Métisse 8V Mark 5 | First Ride

Modern Mongrel

In addition to reborn Triumph and newly resurgent Norton, a third historic motorcycle name from Britain's past is ready for a revival. This time it's Métisse (French for mongrel), the iconic, competition-oriented marque founded in the 1950s by Derek and Don Rickman. The Rickman brothers first found fame building superior off-road machines, then went on to build café racers for the street. Unlike the old days, when Métisse motorcycles used engines borrowed mostly from British and Japanese manufacturers, this time the marque is coming to market with its own engine.

Italian entrepreneur Gerry Lisi has been managing the brand since '99, mostly concentrating on manufacturing vintage Triumph-powered Steve McQueen replicas. Lisi always intended to create a modern powerplant, however. First conceived in '03, this proprietary twin-cam, fuel-injected parallel-twin has been designed and developed entirely at the Métisse factory in rural Oxfordshire.

The 997cc lump features a 360-degree crank for classic British character, and employs a combination of air and oil cooling to keep the size and weight down for off-road applications. The cam drive is located on the right side to allow a gap between the cylinders for improved cooling, and two gear-driven counterbalancers quell vibration. The eight-valve cylinder head contains twin cams spun by a combination gear/chain drive, and twin 42mm throttle bodies with single injectors provide the mix.

A modern-era five-speed Triumph Bonneville transmission is presently employed, but the production version will have a dedicated six-speed gearbox, Lisi says. This proof-of-concept prototype engine is presently housed in a Métisse Street Scrambler Mark 5 chromoly cradle frame, fitted with a 41mm Ceriani-type Paioli fork and twin Falcon shocks. Spoked Alpina alloy rims-19-inch front and 17-inch rear-carry on the street-scrambler theme, and Brembo brakes provide plenty of stopping power.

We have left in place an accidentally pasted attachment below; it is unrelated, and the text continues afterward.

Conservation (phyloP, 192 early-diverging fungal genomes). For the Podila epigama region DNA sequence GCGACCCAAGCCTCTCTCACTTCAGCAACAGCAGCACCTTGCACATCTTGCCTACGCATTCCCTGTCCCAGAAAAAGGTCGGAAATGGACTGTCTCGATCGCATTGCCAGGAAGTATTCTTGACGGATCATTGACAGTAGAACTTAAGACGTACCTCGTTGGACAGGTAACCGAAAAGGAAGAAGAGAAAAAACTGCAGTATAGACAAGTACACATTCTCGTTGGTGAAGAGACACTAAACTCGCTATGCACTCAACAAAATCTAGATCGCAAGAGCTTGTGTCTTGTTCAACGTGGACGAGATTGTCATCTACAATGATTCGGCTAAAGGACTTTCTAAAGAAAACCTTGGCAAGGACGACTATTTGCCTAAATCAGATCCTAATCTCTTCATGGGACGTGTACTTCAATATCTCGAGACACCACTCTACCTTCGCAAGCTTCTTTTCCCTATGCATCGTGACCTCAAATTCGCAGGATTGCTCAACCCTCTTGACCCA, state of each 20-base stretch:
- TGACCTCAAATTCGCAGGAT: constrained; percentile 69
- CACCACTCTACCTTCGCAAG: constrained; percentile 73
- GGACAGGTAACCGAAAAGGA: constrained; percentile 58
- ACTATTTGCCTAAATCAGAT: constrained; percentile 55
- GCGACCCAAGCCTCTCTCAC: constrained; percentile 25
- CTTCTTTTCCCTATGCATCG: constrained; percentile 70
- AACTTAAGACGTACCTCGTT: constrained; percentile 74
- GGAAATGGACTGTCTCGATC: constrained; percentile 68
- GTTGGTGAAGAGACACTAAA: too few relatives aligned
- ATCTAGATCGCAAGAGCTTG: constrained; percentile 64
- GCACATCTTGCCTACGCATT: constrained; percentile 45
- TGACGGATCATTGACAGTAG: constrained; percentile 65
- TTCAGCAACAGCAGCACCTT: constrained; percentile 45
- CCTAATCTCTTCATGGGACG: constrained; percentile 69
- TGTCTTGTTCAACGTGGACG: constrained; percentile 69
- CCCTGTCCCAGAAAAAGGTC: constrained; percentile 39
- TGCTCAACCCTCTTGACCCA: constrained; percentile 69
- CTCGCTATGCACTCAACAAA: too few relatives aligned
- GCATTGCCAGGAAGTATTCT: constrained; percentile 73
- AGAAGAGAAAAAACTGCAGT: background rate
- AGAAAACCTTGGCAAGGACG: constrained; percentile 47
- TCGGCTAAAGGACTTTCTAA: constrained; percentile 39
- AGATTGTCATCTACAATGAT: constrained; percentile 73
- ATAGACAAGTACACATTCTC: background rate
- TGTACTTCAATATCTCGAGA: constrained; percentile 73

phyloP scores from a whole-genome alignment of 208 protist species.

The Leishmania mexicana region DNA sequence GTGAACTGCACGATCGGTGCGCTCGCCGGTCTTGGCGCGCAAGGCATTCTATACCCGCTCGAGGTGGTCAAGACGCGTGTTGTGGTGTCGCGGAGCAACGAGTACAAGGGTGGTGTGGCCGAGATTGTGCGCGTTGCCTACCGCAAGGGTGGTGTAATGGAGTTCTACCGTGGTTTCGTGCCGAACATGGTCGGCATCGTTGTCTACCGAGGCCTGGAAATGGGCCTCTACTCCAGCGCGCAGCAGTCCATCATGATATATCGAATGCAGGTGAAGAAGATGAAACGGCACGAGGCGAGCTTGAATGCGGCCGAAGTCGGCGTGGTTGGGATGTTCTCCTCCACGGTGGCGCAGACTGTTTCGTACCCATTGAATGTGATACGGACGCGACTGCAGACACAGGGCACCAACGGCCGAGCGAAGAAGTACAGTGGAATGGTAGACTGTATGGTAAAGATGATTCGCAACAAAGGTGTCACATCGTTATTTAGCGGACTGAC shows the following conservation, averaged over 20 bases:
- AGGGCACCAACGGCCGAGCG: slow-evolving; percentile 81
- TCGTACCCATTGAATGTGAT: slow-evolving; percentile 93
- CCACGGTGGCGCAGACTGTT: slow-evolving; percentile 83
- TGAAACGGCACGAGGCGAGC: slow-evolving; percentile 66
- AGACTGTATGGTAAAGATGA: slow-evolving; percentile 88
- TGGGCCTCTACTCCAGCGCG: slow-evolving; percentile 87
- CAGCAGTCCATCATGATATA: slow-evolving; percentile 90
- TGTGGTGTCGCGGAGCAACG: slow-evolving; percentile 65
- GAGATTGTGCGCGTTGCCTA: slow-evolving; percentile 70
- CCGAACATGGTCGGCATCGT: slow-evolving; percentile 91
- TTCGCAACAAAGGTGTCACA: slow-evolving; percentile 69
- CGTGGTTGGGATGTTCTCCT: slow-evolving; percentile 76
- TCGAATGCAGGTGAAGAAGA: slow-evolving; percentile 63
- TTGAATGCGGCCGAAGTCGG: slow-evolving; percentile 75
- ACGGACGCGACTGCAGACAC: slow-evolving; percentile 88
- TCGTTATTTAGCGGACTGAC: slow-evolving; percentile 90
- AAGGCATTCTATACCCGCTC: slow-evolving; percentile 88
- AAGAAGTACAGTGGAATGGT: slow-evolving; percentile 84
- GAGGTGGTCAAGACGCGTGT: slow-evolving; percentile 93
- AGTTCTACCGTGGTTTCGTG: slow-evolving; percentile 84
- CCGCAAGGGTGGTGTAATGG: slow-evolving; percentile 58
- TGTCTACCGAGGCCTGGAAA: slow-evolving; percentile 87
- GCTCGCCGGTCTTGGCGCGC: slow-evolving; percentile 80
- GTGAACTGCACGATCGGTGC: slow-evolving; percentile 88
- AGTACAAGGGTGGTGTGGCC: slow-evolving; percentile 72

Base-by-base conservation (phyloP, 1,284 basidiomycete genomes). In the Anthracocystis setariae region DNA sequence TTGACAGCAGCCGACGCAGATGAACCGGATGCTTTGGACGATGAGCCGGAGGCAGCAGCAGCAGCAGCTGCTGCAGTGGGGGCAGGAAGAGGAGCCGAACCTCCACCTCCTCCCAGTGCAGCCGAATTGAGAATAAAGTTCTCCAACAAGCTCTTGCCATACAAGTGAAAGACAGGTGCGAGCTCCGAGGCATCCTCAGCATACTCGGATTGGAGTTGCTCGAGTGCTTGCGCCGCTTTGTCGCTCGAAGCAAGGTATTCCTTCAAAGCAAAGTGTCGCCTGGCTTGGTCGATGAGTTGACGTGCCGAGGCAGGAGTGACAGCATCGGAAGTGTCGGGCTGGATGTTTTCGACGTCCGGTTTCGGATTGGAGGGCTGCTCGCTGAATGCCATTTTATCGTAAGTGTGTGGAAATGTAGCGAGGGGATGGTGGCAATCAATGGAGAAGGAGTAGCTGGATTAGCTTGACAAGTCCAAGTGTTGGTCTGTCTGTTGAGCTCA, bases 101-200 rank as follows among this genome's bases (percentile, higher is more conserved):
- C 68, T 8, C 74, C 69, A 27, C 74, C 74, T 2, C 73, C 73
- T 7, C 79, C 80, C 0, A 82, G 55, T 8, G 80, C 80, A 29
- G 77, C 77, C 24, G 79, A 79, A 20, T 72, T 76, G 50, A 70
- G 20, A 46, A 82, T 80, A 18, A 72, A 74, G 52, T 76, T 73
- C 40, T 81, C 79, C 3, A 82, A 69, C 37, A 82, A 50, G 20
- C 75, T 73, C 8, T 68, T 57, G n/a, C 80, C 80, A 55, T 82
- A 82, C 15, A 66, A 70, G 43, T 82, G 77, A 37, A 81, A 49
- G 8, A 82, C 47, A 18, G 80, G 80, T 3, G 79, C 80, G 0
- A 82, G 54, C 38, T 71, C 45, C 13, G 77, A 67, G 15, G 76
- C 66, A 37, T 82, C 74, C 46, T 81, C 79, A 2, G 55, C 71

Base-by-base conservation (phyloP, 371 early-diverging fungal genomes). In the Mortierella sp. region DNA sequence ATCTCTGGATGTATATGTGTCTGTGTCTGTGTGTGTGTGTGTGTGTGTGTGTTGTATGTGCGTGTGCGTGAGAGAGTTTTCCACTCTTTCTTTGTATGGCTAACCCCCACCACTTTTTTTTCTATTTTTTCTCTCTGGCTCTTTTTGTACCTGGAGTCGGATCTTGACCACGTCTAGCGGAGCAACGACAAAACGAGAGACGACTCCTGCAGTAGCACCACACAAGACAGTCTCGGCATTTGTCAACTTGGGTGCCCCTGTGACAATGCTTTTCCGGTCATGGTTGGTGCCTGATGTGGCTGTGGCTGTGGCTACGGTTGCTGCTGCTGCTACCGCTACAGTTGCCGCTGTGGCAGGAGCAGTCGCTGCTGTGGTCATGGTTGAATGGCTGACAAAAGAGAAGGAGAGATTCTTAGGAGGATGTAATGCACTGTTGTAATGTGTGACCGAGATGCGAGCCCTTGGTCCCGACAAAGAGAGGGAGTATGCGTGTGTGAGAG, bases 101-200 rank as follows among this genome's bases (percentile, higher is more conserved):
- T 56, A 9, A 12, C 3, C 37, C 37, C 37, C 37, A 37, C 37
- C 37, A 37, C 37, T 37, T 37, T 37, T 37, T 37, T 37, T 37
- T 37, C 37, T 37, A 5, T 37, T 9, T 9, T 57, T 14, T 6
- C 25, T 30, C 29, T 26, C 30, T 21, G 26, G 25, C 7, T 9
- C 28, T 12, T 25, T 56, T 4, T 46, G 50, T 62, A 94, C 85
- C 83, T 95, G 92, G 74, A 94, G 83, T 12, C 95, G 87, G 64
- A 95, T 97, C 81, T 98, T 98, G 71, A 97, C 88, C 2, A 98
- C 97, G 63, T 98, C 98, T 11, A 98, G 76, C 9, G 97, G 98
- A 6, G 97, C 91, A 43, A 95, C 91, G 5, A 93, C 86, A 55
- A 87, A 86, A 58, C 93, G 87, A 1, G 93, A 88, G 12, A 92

At the moment the engine is relatively understressed, with the rev limit set artificially low at 7500 rpm for testing purposes, but the performance is still satisfying. An extremely flat, meaty torque curve and an utter lack of vibration both impress, and with a claimed 97 bhp on tap, that's little surprise. The best part is the way it catches fire from 3000 rpm upwards with a great top-gear midrange roll-on thanks to the horizontal torque curve. More enticing is the claim that the motor could make as much as 140 bhp with suitable tuning; bring on the café racer!

This motorcycle is hard to criticize on first impression-remarkable for something that's essentially fresh from the CAD screen. Lisi's intentions are to complete the 8V test program and start production as soon as August. "My projections are to make about five bikes a week, all hand-built, which would be 250 a year, and a nice little business," he says. "We want to start off with this kind of bike, which appeals to our traditional Métisse customer who's looking for something more modern but not too modern. We want to stay true to our roots."

tech SPEC
Price $25,000
Engine type a/o-c parallel-twin
Valve train DOHC, 8v
Displacement 997cc
Transmission 5-speed
Claimed horsepower 97 bhp @ 8000 rpm
Frame Tubular-steel cradle
Front suspension 41mm Paioli fork
Rear suspension Dual Falcon shocks with adjustable spring preload
Front brake Dual Brembo four-piston calipers, 320mm discs
Rear brake Brembo two-piston caliper, 220mm disc
Front tire 110/80-19 Avon Distanzia
Rear tire 150/70-17 Avon Distanzia
Wheelbase 57.9 in.
Claimed dry weight 399 lbs.
Contact www.metisse-motorcycles.com

Verdict 3 stars out of 5
A promising proof-of-concept prototype that could form the basis of a satisfying line of neo-retro machines.

Chassis is the latest Mark 5 version of the classic Métisse cradle frame, with geometry perfected over decades of on- and off-road competition.